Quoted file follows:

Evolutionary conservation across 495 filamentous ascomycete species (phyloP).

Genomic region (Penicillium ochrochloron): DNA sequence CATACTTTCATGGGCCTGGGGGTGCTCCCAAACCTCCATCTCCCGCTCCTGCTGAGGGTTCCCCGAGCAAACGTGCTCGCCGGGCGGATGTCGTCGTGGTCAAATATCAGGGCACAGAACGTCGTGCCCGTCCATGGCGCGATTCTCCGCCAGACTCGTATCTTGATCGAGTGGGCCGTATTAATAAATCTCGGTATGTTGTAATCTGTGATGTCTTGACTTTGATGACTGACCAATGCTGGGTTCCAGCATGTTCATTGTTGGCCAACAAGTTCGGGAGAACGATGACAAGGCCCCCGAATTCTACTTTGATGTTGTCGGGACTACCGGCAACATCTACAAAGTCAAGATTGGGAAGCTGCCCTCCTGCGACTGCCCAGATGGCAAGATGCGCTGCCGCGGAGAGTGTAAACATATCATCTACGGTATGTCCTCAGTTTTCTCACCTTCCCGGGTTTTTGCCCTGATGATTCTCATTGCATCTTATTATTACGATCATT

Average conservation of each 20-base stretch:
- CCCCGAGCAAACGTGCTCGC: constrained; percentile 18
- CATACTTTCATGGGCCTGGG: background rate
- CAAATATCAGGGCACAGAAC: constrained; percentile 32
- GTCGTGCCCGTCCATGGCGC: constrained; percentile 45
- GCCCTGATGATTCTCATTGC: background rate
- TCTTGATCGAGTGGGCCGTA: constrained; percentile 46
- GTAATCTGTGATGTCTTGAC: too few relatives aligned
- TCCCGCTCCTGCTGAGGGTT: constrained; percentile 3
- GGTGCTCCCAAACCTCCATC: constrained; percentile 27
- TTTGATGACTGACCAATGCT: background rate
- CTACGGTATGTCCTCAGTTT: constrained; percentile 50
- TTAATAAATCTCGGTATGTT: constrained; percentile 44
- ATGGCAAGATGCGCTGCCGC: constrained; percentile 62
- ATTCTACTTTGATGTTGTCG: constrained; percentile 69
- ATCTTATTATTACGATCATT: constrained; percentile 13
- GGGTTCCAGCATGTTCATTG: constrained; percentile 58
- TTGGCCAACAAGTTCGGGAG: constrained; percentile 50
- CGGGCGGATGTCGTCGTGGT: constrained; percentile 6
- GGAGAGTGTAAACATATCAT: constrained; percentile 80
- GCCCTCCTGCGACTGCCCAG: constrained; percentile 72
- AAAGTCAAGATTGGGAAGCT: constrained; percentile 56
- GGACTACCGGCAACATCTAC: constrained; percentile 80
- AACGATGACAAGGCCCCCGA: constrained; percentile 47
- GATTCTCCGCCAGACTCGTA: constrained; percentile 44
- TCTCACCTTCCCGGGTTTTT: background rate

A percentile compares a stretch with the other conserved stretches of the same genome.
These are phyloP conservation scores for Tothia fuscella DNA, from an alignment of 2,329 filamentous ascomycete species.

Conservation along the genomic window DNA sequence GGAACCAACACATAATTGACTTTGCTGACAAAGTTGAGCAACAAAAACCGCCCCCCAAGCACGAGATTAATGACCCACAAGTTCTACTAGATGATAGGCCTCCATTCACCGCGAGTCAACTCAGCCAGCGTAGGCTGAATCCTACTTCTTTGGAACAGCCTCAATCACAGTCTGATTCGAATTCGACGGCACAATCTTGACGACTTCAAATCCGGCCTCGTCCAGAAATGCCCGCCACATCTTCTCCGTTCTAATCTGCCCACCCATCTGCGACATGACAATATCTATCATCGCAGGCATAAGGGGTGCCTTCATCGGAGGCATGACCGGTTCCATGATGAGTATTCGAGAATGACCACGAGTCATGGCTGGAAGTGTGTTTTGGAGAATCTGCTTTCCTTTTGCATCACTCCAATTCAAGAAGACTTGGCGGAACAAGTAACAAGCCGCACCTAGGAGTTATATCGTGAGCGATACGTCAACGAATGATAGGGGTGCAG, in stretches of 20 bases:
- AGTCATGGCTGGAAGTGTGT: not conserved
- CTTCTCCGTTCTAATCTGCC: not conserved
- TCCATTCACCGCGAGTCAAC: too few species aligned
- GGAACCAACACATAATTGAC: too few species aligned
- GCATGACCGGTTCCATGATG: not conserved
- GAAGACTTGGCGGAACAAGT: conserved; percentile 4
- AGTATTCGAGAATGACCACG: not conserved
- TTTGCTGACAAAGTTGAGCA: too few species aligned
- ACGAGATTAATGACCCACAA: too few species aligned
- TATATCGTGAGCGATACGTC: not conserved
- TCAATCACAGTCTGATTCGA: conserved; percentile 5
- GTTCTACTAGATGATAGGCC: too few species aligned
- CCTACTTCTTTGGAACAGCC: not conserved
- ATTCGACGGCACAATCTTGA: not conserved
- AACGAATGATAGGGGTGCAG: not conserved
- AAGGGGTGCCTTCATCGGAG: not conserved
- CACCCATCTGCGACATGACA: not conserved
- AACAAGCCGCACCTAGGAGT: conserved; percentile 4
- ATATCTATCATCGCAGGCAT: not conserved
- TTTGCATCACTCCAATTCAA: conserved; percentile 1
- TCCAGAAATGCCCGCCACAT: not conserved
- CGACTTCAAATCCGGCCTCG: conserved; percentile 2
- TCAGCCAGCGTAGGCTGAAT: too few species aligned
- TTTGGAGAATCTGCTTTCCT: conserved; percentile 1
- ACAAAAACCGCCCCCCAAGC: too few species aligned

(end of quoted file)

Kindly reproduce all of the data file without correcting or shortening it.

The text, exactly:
Evolutionary conservation across 495 filamentous ascomycete species (phyloP).

Genomic region (Penicillium ochrochloron): DNA sequence CATACTTTCATGGGCCTGGGGGTGCTCCCAAACCTCCATCTCCCGCTCCTGCTGAGGGTTCCCCGAGCAAACGTGCTCGCCGGGCGGATGTCGTCGTGGTCAAATATCAGGGCACAGAACGTCGTGCCCGTCCATGGCGCGATTCTCCGCCAGACTCGTATCTTGATCGAGTGGGCCGTATTAATAAATCTCGGTATGTTGTAATCTGTGATGTCTTGACTTTGATGACTGACCAATGCTGGGTTCCAGCATGTTCATTGTTGGCCAACAAGTTCGGGAGAACGATGACAAGGCCCCCGAATTCTACTTTGATGTTGTCGGGACTACCGGCAACATCTACAAAGTCAAGATTGGGAAGCTGCCCTCCTGCGACTGCCCAGATGGCAAGATGCGCTGCCGCGGAGAGTGTAAACATATCATCTACGGTATGTCCTCAGTTTTCTCACCTTCCCGGGTTTTTGCCCTGATGATTCTCATTGCATCTTATTATTACGATCATT

Average conservation of each 20-base stretch:
- CCCCGAGCAAACGTGCTCGC: constrained; percentile 18
- CATACTTTCATGGGCCTGGG: background rate
- CAAATATCAGGGCACAGAAC: constrained; percentile 32
- GTCGTGCCCGTCCATGGCGC: constrained; percentile 45
- GCCCTGATGATTCTCATTGC: background rate
- TCTTGATCGAGTGGGCCGTA: constrained; percentile 46
- GTAATCTGTGATGTCTTGAC: too few relatives aligned
- TCCCGCTCCTGCTGAGGGTT: constrained; percentile 3
- GGTGCTCCCAAACCTCCATC: constrained; percentile 27
- TTTGATGACTGACCAATGCT: background rate
- CTACGGTATGTCCTCAGTTT: constrained; percentile 50
- TTAATAAATCTCGGTATGTT: constrained; percentile 44
- ATGGCAAGATGCGCTGCCGC: constrained; percentile 62
- ATTCTACTTTGATGTTGTCG: constrained; percentile 69
- ATCTTATTATTACGATCATT: constrained; percentile 13
- GGGTTCCAGCATGTTCATTG: constrained; percentile 58
- TTGGCCAACAAGTTCGGGAG: constrained; percentile 50
- CGGGCGGATGTCGTCGTGGT: constrained; percentile 6
- GGAGAGTGTAAACATATCAT: constrained; percentile 80
- GCCCTCCTGCGACTGCCCAG: constrained; percentile 72
- AAAGTCAAGATTGGGAAGCT: constrained; percentile 56
- GGACTACCGGCAACATCTAC: constrained; percentile 80
- AACGATGACAAGGCCCCCGA: constrained; percentile 47
- GATTCTCCGCCAGACTCGTA: constrained; percentile 44
- TCTCACCTTCCCGGGTTTTT: background rate

A percentile compares a stretch with the other conserved stretches of the same genome.
These are phyloP conservation scores for Tothia fuscella DNA, from an alignment of 2,329 filamentous ascomycete species.

Conservation along the genomic window DNA sequence GGAACCAACACATAATTGACTTTGCTGACAAAGTTGAGCAACAAAAACCGCCCCCCAAGCACGAGATTAATGACCCACAAGTTCTACTAGATGATAGGCCTCCATTCACCGCGAGTCAACTCAGCCAGCGTAGGCTGAATCCTACTTCTTTGGAACAGCCTCAATCACAGTCTGATTCGAATTCGACGGCACAATCTTGACGACTTCAAATCCGGCCTCGTCCAGAAATGCCCGCCACATCTTCTCCGTTCTAATCTGCCCACCCATCTGCGACATGACAATATCTATCATCGCAGGCATAAGGGGTGCCTTCATCGGAGGCATGACCGGTTCCATGATGAGTATTCGAGAATGACCACGAGTCATGGCTGGAAGTGTGTTTTGGAGAATCTGCTTTCCTTTTGCATCACTCCAATTCAAGAAGACTTGGCGGAACAAGTAACAAGCCGCACCTAGGAGTTATATCGTGAGCGATACGTCAACGAATGATAGGGGTGCAG, in stretches of 20 bases:
- AGTCATGGCTGGAAGTGTGT: not conserved
- CTTCTCCGTTCTAATCTGCC: not conserved
- TCCATTCACCGCGAGTCAAC: too few species aligned
- GGAACCAACACATAATTGAC: too few species aligned
- GCATGACCGGTTCCATGATG: not conserved
- GAAGACTTGGCGGAACAAGT: conserved; percentile 4
- AGTATTCGAGAATGACCACG: not conserved
- TTTGCTGACAAAGTTGAGCA: too few species aligned
- ACGAGATTAATGACCCACAA: too few species aligned
- TATATCGTGAGCGATACGTC: not conserved
- TCAATCACAGTCTGATTCGA: conserved; percentile 5
- GTTCTACTAGATGATAGGCC: too few species aligned
- CCTACTTCTTTGGAACAGCC: not conserved
- ATTCGACGGCACAATCTTGA: not conserved
- AACGAATGATAGGGGTGCAG: not conserved
- AAGGGGTGCCTTCATCGGAG: not conserved
- CACCCATCTGCGACATGACA: not conserved
- AACAAGCCGCACCTAGGAGT: conserved; percentile 4
- ATATCTATCATCGCAGGCAT: not conserved
- TTTGCATCACTCCAATTCAA: conserved; percentile 1
- TCCAGAAATGCCCGCCACAT: not conserved
- CGACTTCAAATCCGGCCTCG: conserved; percentile 2
- TCAGCCAGCGTAGGCTGAAT: too few species aligned
- TTTGGAGAATCTGCTTTCCT: conserved; percentile 1
- ACAAAAACCGCCCCCCAAGC: too few species aligned